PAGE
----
I have had the pleasure of just such interactions on more than one occasion. Most of my diving experience has been in and around the Caribbean where octopi are fairly common but I think the number of meetings with them over the last 20 years can still be counted on two hands.
My favorite moment occurred on a night dive in Bonaire where my buddy and I spent nearly 30 minutes following a Caribbean Reef Octopus along the top edge of a sharply sloping reef inside the Marine Park.
After spending a few minutes staring at each other this particular fellow seemed less worried about us than others I had met before and went about his business of skimming across the rocks looking for tasty morsels to suck up into his beak.
My buddy and I slowly circled him with our lights illuminating his actions beautifully. The color and textural changes were so dramatic, and happened so quickly, that its kind of hard to describe what the creature looked like.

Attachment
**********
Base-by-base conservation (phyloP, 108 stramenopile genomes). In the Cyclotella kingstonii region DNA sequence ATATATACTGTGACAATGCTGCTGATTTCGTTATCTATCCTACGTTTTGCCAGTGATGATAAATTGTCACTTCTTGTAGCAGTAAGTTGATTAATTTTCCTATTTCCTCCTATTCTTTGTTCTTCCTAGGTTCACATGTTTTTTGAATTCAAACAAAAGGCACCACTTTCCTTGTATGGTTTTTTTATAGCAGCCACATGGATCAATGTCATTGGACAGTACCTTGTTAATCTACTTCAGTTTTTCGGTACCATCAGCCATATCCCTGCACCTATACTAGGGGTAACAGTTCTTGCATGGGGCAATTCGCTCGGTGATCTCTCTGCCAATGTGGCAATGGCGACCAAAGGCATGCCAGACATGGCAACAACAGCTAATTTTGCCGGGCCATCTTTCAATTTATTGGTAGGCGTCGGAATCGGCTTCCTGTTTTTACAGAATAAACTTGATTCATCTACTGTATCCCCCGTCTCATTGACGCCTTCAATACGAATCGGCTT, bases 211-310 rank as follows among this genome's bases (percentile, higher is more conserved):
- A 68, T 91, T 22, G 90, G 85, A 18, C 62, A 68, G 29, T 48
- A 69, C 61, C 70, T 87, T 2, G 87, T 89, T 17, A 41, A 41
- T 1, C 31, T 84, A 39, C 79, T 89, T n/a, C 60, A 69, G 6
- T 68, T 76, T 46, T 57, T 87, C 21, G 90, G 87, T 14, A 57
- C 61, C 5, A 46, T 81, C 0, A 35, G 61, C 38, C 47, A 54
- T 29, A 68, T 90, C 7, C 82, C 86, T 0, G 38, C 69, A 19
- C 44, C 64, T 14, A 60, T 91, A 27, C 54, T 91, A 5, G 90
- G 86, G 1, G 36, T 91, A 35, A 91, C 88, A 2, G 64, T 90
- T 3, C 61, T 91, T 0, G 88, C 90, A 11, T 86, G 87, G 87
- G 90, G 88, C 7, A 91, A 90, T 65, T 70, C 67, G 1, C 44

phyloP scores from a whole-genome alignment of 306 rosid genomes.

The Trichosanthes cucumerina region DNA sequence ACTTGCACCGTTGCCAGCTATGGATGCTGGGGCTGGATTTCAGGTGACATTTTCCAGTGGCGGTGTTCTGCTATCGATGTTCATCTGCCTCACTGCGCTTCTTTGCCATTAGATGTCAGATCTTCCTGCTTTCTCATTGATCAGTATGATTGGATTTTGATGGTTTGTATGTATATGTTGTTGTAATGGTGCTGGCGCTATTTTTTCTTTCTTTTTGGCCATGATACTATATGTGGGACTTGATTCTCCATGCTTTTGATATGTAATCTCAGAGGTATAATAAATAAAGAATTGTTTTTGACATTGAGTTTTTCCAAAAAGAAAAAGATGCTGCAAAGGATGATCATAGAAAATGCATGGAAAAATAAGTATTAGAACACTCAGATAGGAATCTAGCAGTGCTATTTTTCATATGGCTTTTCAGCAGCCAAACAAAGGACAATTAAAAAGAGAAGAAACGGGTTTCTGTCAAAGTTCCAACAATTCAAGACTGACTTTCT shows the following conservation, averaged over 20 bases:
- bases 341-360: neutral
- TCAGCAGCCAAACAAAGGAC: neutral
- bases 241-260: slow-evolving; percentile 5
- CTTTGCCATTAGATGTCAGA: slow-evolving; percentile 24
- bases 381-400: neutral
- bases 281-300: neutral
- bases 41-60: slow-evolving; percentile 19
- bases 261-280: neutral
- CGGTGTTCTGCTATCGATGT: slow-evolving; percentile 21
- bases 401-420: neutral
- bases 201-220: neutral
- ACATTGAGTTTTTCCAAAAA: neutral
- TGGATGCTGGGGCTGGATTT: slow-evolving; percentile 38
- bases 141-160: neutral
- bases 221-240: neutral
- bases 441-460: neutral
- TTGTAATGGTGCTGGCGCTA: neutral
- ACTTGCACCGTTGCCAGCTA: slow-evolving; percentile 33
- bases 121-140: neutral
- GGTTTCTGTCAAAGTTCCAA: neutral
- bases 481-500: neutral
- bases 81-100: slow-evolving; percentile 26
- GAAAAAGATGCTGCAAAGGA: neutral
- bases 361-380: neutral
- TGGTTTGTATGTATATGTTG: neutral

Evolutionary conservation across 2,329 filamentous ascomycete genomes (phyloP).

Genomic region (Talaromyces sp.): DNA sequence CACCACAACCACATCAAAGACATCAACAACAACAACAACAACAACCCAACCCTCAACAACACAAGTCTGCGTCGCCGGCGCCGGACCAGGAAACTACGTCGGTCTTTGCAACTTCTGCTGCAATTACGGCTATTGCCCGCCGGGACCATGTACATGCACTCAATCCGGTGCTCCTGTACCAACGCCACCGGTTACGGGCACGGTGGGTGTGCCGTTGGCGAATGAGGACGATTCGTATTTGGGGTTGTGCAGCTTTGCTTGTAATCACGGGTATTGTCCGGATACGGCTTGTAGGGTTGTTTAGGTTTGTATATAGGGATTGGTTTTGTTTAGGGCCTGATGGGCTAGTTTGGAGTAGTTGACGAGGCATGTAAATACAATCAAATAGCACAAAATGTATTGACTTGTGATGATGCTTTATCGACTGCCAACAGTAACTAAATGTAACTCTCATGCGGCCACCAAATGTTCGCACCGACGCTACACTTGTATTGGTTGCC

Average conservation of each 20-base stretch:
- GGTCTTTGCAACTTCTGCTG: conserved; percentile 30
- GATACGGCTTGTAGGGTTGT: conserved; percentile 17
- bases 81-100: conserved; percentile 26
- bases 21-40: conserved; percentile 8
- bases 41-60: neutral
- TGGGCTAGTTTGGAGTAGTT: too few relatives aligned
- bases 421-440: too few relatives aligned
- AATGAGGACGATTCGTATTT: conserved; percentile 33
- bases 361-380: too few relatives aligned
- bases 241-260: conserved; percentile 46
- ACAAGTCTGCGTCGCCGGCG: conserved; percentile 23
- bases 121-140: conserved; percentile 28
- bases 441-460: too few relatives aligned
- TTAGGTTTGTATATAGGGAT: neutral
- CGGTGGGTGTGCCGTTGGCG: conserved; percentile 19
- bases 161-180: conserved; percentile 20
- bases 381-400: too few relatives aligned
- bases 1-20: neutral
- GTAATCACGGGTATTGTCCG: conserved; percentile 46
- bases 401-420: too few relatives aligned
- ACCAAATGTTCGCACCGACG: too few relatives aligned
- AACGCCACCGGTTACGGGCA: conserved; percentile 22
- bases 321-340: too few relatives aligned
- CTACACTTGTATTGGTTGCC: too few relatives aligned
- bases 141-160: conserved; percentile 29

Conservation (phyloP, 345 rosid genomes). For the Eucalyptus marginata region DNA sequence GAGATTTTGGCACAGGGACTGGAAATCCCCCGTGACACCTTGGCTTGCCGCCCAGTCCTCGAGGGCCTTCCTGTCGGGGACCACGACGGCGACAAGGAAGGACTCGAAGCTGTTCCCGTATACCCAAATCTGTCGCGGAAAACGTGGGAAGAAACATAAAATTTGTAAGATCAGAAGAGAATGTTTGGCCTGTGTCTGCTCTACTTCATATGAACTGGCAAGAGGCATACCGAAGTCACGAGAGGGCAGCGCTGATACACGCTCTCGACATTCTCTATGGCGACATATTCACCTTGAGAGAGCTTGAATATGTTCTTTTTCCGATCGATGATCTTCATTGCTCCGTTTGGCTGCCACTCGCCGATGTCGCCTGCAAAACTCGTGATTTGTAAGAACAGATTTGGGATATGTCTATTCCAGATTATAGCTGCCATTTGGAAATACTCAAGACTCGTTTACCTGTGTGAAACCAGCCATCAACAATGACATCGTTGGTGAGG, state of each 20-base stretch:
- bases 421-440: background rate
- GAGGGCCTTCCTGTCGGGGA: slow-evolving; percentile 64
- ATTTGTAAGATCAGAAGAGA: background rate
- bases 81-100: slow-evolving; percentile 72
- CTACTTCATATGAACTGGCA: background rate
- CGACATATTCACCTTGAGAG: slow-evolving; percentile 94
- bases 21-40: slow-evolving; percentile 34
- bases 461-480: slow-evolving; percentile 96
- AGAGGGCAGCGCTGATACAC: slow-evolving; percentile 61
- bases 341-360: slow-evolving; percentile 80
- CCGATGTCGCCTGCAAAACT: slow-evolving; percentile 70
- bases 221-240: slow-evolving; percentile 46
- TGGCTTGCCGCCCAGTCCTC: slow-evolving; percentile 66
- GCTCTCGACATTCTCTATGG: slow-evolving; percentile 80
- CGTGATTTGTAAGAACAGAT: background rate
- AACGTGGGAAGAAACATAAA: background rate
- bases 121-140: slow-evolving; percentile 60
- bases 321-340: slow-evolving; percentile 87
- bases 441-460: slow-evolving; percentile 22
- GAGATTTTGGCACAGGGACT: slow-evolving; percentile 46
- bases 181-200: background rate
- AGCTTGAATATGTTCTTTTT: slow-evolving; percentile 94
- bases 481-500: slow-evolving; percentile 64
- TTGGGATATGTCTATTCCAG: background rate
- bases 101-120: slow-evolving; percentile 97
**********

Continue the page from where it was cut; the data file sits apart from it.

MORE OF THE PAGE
What was clear, however, was that octopuses are perfectly adapted for life in a coral reef where the various rocks, coral formations, and other sea life make an almost infinite variety of hiding spaces and scenes to mimic.
One of the more fascinating parts of our encounter was watching him eat. He would wrap all eight of his arms around a particular rock and clamp down.
The soft skin between the tentacles would stretch out forming a kind of blanket that would seem to seal itself to the rock. His body then jerked a bit as his beak picked bits and pieces off the rock and consumed them. Once all the yummy parts were taken he would move on.
Having an encounter like that will stick with you. It’s the reason I dive, what keeps me coming back to the water, but there’s something different with octopuses. It feels less like observing animal life and more like the meeting of two sentient beings.
I am a guest in his or her world and that’s being made very clear. Finding and witnessing other sea life, exploring wrecks or navigating beautiful reefs are all wonderful experiences but, for me, it is all just filler.
It’s just something to pass the time as I move along with my real purpose: finding another octopus.